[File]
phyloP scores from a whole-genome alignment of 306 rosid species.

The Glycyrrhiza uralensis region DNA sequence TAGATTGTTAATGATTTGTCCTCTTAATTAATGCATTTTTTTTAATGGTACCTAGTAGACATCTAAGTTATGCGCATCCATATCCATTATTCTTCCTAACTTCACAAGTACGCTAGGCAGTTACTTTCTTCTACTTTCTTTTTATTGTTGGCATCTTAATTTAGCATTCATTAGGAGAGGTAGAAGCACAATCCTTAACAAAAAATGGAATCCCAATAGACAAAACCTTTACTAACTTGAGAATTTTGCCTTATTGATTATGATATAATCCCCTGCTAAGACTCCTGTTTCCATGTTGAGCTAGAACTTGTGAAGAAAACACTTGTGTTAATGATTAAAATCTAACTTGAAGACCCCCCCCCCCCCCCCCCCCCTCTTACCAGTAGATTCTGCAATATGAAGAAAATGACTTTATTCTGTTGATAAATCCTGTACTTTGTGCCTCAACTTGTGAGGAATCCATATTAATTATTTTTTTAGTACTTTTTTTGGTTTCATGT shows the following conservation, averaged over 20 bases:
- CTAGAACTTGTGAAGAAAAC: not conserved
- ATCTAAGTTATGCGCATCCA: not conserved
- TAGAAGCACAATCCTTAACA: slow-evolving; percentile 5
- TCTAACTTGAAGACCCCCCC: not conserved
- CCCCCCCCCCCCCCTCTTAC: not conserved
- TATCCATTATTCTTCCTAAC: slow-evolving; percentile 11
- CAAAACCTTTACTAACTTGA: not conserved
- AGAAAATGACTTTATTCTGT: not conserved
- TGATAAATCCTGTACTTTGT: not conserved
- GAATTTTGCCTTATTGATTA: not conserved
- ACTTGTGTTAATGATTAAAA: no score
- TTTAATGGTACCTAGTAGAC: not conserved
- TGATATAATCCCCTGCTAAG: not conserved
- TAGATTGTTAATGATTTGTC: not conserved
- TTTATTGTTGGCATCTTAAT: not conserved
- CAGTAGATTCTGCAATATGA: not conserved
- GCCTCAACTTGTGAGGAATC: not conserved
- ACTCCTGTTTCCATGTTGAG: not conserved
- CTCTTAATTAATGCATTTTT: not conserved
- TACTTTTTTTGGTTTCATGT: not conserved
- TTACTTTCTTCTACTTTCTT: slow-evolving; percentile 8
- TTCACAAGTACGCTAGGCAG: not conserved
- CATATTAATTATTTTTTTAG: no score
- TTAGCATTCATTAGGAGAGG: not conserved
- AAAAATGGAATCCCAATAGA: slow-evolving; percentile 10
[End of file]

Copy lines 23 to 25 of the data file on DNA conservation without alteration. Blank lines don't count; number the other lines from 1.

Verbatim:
- TTACTTTCTTCTACTTTCTT: slow-evolving; percentile 8
- TTCACAAGTACGCTAGGCAG: not conserved
- CATATTAATTATTTTTTTAG: no score